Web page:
Ballets like Tchaikovsky, comics like Rossini and love duets like Wagner.. Massenet certainly had his fun with this; it’s another Cinderella story; Cendrillon. A fairytale in four act is just here to mesmerise you with Laurent Pelly’s elegant staging for the Met Opera.
Setting with the original text from Charles Perrault’s story is there to remind us we’re in a fairytale in a subtle way. These walls open to a dominance of red as a representation of royalty. My favourite thing in this opera is Massenet’s sense of humour; placed between motives, melodies and text very cleverly. Just like it was intended, this production didn’t cartoonized the story; and managed to make audience laugh several times.
This setting has the effect of turning pages of a fairytale you read for the first time. Walls with book pages kept changing places to adjust the space of the stage and it’s as if you’re reading it. I loved it. It was just as our imagination. It is the story; not exaggerated, just as it is. Stepmother in her fabulous and funny costume never seems mannered with the help of devious voice and acting of Stephanie Blythe. Father played by Laurent Naouri has such a facial expressions that prevents you to get angry with him to be so passive. Kathleen Kim’s fairytale is so realistic and funny, I am convinced she’s just like us with her rights and wrongs; just doing her job as a fairy :)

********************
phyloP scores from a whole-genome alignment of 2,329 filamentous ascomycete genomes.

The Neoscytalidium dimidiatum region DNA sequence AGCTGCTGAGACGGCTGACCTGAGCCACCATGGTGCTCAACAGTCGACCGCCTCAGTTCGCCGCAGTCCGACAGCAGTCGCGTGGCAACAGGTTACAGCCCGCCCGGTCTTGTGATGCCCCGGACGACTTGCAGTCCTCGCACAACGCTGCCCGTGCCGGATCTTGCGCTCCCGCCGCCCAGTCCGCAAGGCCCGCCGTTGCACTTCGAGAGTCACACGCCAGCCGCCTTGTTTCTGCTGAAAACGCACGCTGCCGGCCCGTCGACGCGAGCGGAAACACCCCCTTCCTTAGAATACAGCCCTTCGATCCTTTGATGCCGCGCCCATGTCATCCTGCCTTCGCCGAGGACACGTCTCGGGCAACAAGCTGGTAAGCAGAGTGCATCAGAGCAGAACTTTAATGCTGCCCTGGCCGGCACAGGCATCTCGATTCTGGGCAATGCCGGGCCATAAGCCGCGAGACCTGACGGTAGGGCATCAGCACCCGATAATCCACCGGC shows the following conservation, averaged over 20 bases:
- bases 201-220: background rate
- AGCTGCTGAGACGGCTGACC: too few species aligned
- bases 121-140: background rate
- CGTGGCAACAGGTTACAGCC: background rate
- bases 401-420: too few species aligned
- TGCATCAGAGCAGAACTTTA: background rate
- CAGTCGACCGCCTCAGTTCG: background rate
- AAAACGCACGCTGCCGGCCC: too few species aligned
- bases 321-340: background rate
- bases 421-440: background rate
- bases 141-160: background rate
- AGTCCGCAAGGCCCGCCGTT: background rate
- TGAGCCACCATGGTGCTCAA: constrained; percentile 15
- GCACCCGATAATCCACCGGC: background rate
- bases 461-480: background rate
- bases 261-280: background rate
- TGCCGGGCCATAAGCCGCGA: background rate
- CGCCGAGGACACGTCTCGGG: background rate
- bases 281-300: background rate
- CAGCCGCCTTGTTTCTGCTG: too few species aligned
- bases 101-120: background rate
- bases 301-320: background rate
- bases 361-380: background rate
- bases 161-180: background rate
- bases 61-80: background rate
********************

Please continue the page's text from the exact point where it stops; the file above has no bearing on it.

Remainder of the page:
Joyce DiDonato, a strong mezzo-soprano didn’t convince me for a vulnerable and fragile Cendrillon. Prince charming Alice Coote didn’t get the energy from DiDonato for sure; there was no chemistry between them at all. Yes, they are both female but we need the chemistry on stage. But their love duet can still impress you if you give them a support of your imagination.
Keep in mind that it is very very very hard to make the 2010s audience laugh with opera. Alter all, it is all old jokes. But with careful staging, anything is possible. Especially with the stepmother and sisters, ball with princess-candidate parade and shoe-trial contest, there was quite a laughter in the auditorium.
Can't finish without stating my favorite moments of the opera :) I love the flute and cellos at the beginning of the second act; it's wonderful melody, always deceiving to modulate but takes you home afterwards. Also, I adore the stepmothers aria where she states her royal decendents after they returned from the ball. Pay attention to these for my sake.
Strongly suggested production for another take on famous Cinderella. Just like they say in the end; ‘Don’t we deserve a hand for taking you by slipper to golden fairyland?’
Oh, and before we forget, happy 2021 everyone!